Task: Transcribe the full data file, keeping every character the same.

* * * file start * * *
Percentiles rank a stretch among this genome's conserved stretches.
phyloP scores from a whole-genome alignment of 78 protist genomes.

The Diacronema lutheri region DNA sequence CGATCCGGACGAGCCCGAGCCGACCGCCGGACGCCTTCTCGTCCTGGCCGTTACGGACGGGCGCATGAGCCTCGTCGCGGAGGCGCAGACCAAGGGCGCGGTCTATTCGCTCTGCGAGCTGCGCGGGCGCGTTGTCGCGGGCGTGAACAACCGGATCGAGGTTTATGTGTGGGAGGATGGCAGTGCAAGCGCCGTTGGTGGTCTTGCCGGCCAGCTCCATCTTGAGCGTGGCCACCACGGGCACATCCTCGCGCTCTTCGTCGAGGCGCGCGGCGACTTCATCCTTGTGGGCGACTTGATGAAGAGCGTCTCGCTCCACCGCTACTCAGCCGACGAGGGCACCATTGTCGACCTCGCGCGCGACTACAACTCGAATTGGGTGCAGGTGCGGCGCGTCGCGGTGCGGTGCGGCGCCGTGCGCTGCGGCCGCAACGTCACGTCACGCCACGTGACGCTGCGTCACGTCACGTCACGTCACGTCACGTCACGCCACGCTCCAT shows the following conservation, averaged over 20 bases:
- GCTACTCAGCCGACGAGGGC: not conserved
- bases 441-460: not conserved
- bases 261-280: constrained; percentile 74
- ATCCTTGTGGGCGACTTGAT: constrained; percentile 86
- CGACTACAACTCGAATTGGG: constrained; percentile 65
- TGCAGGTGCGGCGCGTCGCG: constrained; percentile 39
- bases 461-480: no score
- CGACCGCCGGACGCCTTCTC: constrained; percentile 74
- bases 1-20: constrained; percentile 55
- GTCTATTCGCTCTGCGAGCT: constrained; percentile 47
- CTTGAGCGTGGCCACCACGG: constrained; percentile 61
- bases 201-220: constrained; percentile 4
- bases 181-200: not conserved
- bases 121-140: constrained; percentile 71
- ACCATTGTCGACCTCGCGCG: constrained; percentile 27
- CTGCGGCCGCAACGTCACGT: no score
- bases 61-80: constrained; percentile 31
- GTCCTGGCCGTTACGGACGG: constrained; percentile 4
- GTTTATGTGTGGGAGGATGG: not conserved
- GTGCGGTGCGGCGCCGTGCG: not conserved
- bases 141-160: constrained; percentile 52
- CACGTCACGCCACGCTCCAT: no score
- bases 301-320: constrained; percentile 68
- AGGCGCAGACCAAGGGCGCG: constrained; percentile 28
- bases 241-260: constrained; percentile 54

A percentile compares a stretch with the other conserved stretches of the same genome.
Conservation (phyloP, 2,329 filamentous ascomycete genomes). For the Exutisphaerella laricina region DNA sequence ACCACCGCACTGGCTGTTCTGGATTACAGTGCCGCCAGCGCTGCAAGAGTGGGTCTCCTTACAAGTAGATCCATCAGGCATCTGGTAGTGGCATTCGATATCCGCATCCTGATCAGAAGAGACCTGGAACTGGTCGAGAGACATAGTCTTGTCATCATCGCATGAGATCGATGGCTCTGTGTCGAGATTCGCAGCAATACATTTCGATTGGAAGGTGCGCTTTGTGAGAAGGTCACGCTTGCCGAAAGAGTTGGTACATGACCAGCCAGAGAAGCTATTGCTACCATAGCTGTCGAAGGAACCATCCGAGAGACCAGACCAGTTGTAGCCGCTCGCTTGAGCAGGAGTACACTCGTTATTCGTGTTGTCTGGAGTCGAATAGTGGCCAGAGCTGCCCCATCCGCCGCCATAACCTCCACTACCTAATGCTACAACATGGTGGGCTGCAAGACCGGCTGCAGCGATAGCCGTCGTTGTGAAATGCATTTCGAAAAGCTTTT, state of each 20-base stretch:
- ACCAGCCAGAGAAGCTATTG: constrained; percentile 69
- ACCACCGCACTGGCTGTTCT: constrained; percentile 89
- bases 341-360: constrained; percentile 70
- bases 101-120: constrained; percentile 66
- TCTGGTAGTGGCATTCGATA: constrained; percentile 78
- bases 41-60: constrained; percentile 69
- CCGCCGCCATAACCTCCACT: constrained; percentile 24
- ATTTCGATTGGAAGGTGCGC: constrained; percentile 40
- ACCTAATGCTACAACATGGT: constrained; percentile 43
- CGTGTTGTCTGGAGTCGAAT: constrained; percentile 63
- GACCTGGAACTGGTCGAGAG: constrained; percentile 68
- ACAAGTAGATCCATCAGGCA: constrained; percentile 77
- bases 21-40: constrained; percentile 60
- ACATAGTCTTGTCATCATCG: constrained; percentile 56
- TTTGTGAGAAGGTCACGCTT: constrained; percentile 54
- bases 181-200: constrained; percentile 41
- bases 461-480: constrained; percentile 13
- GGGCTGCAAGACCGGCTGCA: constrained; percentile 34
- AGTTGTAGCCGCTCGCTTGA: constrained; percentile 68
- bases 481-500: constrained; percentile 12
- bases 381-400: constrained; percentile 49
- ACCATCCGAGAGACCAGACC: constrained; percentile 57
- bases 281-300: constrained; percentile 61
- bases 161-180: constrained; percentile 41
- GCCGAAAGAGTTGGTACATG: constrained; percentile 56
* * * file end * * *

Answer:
Percentiles rank a stretch among this genome's conserved stretches.
phyloP scores from a whole-genome alignment of 78 protist genomes.

The Diacronema lutheri region DNA sequence CGATCCGGACGAGCCCGAGCCGACCGCCGGACGCCTTCTCGTCCTGGCCGTTACGGACGGGCGCATGAGCCTCGTCGCGGAGGCGCAGACCAAGGGCGCGGTCTATTCGCTCTGCGAGCTGCGCGGGCGCGTTGTCGCGGGCGTGAACAACCGGATCGAGGTTTATGTGTGGGAGGATGGCAGTGCAAGCGCCGTTGGTGGTCTTGCCGGCCAGCTCCATCTTGAGCGTGGCCACCACGGGCACATCCTCGCGCTCTTCGTCGAGGCGCGCGGCGACTTCATCCTTGTGGGCGACTTGATGAAGAGCGTCTCGCTCCACCGCTACTCAGCCGACGAGGGCACCATTGTCGACCTCGCGCGCGACTACAACTCGAATTGGGTGCAGGTGCGGCGCGTCGCGGTGCGGTGCGGCGCCGTGCGCTGCGGCCGCAACGTCACGTCACGCCACGTGACGCTGCGTCACGTCACGTCACGTCACGTCACGTCACGCCACGCTCCAT shows the following conservation, averaged over 20 bases:
- GCTACTCAGCCGACGAGGGC: not conserved
- bases 441-460: not conserved
- bases 261-280: constrained; percentile 74
- ATCCTTGTGGGCGACTTGAT: constrained; percentile 86
- CGACTACAACTCGAATTGGG: constrained; percentile 65
- TGCAGGTGCGGCGCGTCGCG: constrained; percentile 39
- bases 461-480: no score
- CGACCGCCGGACGCCTTCTC: constrained; percentile 74
- bases 1-20: constrained; percentile 55
- GTCTATTCGCTCTGCGAGCT: constrained; percentile 47
- CTTGAGCGTGGCCACCACGG: constrained; percentile 61
- bases 201-220: constrained; percentile 4
- bases 181-200: not conserved
- bases 121-140: constrained; percentile 71
- ACCATTGTCGACCTCGCGCG: constrained; percentile 27
- CTGCGGCCGCAACGTCACGT: no score
- bases 61-80: constrained; percentile 31
- GTCCTGGCCGTTACGGACGG: constrained; percentile 4
- GTTTATGTGTGGGAGGATGG: not conserved
- GTGCGGTGCGGCGCCGTGCG: not conserved
- bases 141-160: constrained; percentile 52
- CACGTCACGCCACGCTCCAT: no score
- bases 301-320: constrained; percentile 68
- AGGCGCAGACCAAGGGCGCG: constrained; percentile 28
- bases 241-260: constrained; percentile 54

A percentile compares a stretch with the other conserved stretches of the same genome.
Conservation (phyloP, 2,329 filamentous ascomycete genomes). For the Exutisphaerella laricina region DNA sequence ACCACCGCACTGGCTGTTCTGGATTACAGTGCCGCCAGCGCTGCAAGAGTGGGTCTCCTTACAAGTAGATCCATCAGGCATCTGGTAGTGGCATTCGATATCCGCATCCTGATCAGAAGAGACCTGGAACTGGTCGAGAGACATAGTCTTGTCATCATCGCATGAGATCGATGGCTCTGTGTCGAGATTCGCAGCAATACATTTCGATTGGAAGGTGCGCTTTGTGAGAAGGTCACGCTTGCCGAAAGAGTTGGTACATGACCAGCCAGAGAAGCTATTGCTACCATAGCTGTCGAAGGAACCATCCGAGAGACCAGACCAGTTGTAGCCGCTCGCTTGAGCAGGAGTACACTCGTTATTCGTGTTGTCTGGAGTCGAATAGTGGCCAGAGCTGCCCCATCCGCCGCCATAACCTCCACTACCTAATGCTACAACATGGTGGGCTGCAAGACCGGCTGCAGCGATAGCCGTCGTTGTGAAATGCATTTCGAAAAGCTTTT, state of each 20-base stretch:
- ACCAGCCAGAGAAGCTATTG: constrained; percentile 69
- ACCACCGCACTGGCTGTTCT: constrained; percentile 89
- bases 341-360: constrained; percentile 70
- bases 101-120: constrained; percentile 66
- TCTGGTAGTGGCATTCGATA: constrained; percentile 78
- bases 41-60: constrained; percentile 69
- CCGCCGCCATAACCTCCACT: constrained; percentile 24
- ATTTCGATTGGAAGGTGCGC: constrained; percentile 40
- ACCTAATGCTACAACATGGT: constrained; percentile 43
- CGTGTTGTCTGGAGTCGAAT: constrained; percentile 63
- GACCTGGAACTGGTCGAGAG: constrained; percentile 68
- ACAAGTAGATCCATCAGGCA: constrained; percentile 77
- bases 21-40: constrained; percentile 60
- ACATAGTCTTGTCATCATCG: constrained; percentile 56
- TTTGTGAGAAGGTCACGCTT: constrained; percentile 54
- bases 181-200: constrained; percentile 41
- bases 461-480: constrained; percentile 13
- GGGCTGCAAGACCGGCTGCA: constrained; percentile 34
- AGTTGTAGCCGCTCGCTTGA: constrained; percentile 68
- bases 481-500: constrained; percentile 12
- bases 381-400: constrained; percentile 49
- ACCATCCGAGAGACCAGACC: constrained; percentile 57
- bases 281-300: constrained; percentile 61
- bases 161-180: constrained; percentile 41
- GCCGAAAGAGTTGGTACATG: constrained; percentile 56